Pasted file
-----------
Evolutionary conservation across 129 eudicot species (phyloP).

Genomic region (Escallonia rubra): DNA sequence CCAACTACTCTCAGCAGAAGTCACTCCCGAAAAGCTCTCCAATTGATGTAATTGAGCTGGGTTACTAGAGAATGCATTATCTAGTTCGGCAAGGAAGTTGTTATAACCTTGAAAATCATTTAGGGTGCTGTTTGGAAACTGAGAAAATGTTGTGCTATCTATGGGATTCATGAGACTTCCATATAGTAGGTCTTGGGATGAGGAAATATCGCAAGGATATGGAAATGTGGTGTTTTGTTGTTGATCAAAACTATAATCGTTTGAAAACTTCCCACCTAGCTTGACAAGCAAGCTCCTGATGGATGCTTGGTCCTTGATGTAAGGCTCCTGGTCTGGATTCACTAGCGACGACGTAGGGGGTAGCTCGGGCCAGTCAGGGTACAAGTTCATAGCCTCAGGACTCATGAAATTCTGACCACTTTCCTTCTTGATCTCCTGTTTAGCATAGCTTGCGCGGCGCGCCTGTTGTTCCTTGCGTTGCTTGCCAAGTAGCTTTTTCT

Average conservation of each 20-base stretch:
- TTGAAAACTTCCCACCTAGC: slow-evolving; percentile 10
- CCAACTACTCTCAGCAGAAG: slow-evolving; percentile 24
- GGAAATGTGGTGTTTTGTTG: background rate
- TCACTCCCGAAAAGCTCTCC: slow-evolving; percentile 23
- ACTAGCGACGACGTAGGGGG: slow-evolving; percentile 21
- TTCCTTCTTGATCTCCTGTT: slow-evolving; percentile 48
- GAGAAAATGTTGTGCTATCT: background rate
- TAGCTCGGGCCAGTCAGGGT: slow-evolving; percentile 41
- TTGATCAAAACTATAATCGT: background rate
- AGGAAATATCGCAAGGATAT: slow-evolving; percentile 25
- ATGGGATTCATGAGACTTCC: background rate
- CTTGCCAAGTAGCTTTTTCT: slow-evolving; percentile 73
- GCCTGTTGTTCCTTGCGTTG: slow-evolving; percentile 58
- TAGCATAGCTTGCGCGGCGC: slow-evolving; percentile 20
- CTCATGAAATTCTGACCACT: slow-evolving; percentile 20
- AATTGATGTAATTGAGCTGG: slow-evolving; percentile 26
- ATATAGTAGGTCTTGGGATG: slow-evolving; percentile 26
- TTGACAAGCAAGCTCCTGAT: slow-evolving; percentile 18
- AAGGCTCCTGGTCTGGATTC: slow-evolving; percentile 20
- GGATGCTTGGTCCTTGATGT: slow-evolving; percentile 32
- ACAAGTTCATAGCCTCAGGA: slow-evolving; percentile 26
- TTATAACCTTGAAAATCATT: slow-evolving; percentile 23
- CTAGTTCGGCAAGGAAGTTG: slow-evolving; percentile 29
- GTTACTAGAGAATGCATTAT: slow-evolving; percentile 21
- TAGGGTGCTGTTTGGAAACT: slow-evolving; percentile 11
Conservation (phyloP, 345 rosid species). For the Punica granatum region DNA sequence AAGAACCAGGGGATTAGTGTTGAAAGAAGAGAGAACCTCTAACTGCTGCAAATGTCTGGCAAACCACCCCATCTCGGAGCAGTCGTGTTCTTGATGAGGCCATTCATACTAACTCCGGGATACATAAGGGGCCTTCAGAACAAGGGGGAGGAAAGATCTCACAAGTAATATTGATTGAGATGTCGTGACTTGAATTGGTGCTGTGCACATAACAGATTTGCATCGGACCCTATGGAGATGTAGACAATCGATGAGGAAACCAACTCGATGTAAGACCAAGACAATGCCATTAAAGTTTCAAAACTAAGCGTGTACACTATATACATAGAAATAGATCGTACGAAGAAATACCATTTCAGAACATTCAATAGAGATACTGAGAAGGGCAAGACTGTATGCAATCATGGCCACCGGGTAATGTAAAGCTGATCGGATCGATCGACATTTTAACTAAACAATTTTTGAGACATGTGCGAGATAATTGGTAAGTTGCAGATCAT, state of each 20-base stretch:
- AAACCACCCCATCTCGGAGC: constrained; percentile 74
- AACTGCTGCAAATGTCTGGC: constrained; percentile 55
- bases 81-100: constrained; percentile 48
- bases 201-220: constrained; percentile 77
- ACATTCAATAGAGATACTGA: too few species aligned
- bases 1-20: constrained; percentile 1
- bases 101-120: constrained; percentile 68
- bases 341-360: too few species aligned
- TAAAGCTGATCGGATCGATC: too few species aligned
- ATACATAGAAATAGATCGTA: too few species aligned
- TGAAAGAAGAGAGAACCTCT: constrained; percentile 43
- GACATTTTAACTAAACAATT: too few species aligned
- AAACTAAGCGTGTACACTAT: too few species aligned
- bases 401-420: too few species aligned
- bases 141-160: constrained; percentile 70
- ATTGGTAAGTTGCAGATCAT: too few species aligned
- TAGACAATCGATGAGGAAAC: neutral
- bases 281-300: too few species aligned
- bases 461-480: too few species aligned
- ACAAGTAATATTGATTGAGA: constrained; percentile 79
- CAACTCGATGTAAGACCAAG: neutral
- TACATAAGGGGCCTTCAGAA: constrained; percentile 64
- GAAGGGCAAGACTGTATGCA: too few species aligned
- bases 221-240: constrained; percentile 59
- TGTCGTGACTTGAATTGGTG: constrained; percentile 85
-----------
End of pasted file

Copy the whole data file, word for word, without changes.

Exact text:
Evolutionary conservation across 129 eudicot species (phyloP).

Genomic region (Escallonia rubra): DNA sequence CCAACTACTCTCAGCAGAAGTCACTCCCGAAAAGCTCTCCAATTGATGTAATTGAGCTGGGTTACTAGAGAATGCATTATCTAGTTCGGCAAGGAAGTTGTTATAACCTTGAAAATCATTTAGGGTGCTGTTTGGAAACTGAGAAAATGTTGTGCTATCTATGGGATTCATGAGACTTCCATATAGTAGGTCTTGGGATGAGGAAATATCGCAAGGATATGGAAATGTGGTGTTTTGTTGTTGATCAAAACTATAATCGTTTGAAAACTTCCCACCTAGCTTGACAAGCAAGCTCCTGATGGATGCTTGGTCCTTGATGTAAGGCTCCTGGTCTGGATTCACTAGCGACGACGTAGGGGGTAGCTCGGGCCAGTCAGGGTACAAGTTCATAGCCTCAGGACTCATGAAATTCTGACCACTTTCCTTCTTGATCTCCTGTTTAGCATAGCTTGCGCGGCGCGCCTGTTGTTCCTTGCGTTGCTTGCCAAGTAGCTTTTTCT

Average conservation of each 20-base stretch:
- TTGAAAACTTCCCACCTAGC: slow-evolving; percentile 10
- CCAACTACTCTCAGCAGAAG: slow-evolving; percentile 24
- GGAAATGTGGTGTTTTGTTG: background rate
- TCACTCCCGAAAAGCTCTCC: slow-evolving; percentile 23
- ACTAGCGACGACGTAGGGGG: slow-evolving; percentile 21
- TTCCTTCTTGATCTCCTGTT: slow-evolving; percentile 48
- GAGAAAATGTTGTGCTATCT: background rate
- TAGCTCGGGCCAGTCAGGGT: slow-evolving; percentile 41
- TTGATCAAAACTATAATCGT: background rate
- AGGAAATATCGCAAGGATAT: slow-evolving; percentile 25
- ATGGGATTCATGAGACTTCC: background rate
- CTTGCCAAGTAGCTTTTTCT: slow-evolving; percentile 73
- GCCTGTTGTTCCTTGCGTTG: slow-evolving; percentile 58
- TAGCATAGCTTGCGCGGCGC: slow-evolving; percentile 20
- CTCATGAAATTCTGACCACT: slow-evolving; percentile 20
- AATTGATGTAATTGAGCTGG: slow-evolving; percentile 26
- ATATAGTAGGTCTTGGGATG: slow-evolving; percentile 26
- TTGACAAGCAAGCTCCTGAT: slow-evolving; percentile 18
- AAGGCTCCTGGTCTGGATTC: slow-evolving; percentile 20
- GGATGCTTGGTCCTTGATGT: slow-evolving; percentile 32
- ACAAGTTCATAGCCTCAGGA: slow-evolving; percentile 26
- TTATAACCTTGAAAATCATT: slow-evolving; percentile 23
- CTAGTTCGGCAAGGAAGTTG: slow-evolving; percentile 29
- GTTACTAGAGAATGCATTAT: slow-evolving; percentile 21
- TAGGGTGCTGTTTGGAAACT: slow-evolving; percentile 11
Conservation (phyloP, 345 rosid species). For the Punica granatum region DNA sequence AAGAACCAGGGGATTAGTGTTGAAAGAAGAGAGAACCTCTAACTGCTGCAAATGTCTGGCAAACCACCCCATCTCGGAGCAGTCGTGTTCTTGATGAGGCCATTCATACTAACTCCGGGATACATAAGGGGCCTTCAGAACAAGGGGGAGGAAAGATCTCACAAGTAATATTGATTGAGATGTCGTGACTTGAATTGGTGCTGTGCACATAACAGATTTGCATCGGACCCTATGGAGATGTAGACAATCGATGAGGAAACCAACTCGATGTAAGACCAAGACAATGCCATTAAAGTTTCAAAACTAAGCGTGTACACTATATACATAGAAATAGATCGTACGAAGAAATACCATTTCAGAACATTCAATAGAGATACTGAGAAGGGCAAGACTGTATGCAATCATGGCCACCGGGTAATGTAAAGCTGATCGGATCGATCGACATTTTAACTAAACAATTTTTGAGACATGTGCGAGATAATTGGTAAGTTGCAGATCAT, state of each 20-base stretch:
- AAACCACCCCATCTCGGAGC: constrained; percentile 74
- AACTGCTGCAAATGTCTGGC: constrained; percentile 55
- bases 81-100: constrained; percentile 48
- bases 201-220: constrained; percentile 77
- ACATTCAATAGAGATACTGA: too few species aligned
- bases 1-20: constrained; percentile 1
- bases 101-120: constrained; percentile 68
- bases 341-360: too few species aligned
- TAAAGCTGATCGGATCGATC: too few species aligned
- ATACATAGAAATAGATCGTA: too few species aligned
- TGAAAGAAGAGAGAACCTCT: constrained; percentile 43
- GACATTTTAACTAAACAATT: too few species aligned
- AAACTAAGCGTGTACACTAT: too few species aligned
- bases 401-420: too few species aligned
- bases 141-160: constrained; percentile 70
- ATTGGTAAGTTGCAGATCAT: too few species aligned
- TAGACAATCGATGAGGAAAC: neutral
- bases 281-300: too few species aligned
- bases 461-480: too few species aligned
- ACAAGTAATATTGATTGAGA: constrained; percentile 79
- CAACTCGATGTAAGACCAAG: neutral
- TACATAAGGGGCCTTCAGAA: constrained; percentile 64
- GAAGGGCAAGACTGTATGCA: too few species aligned
- bases 221-240: constrained; percentile 59
- TGTCGTGACTTGAATTGGTG: constrained; percentile 85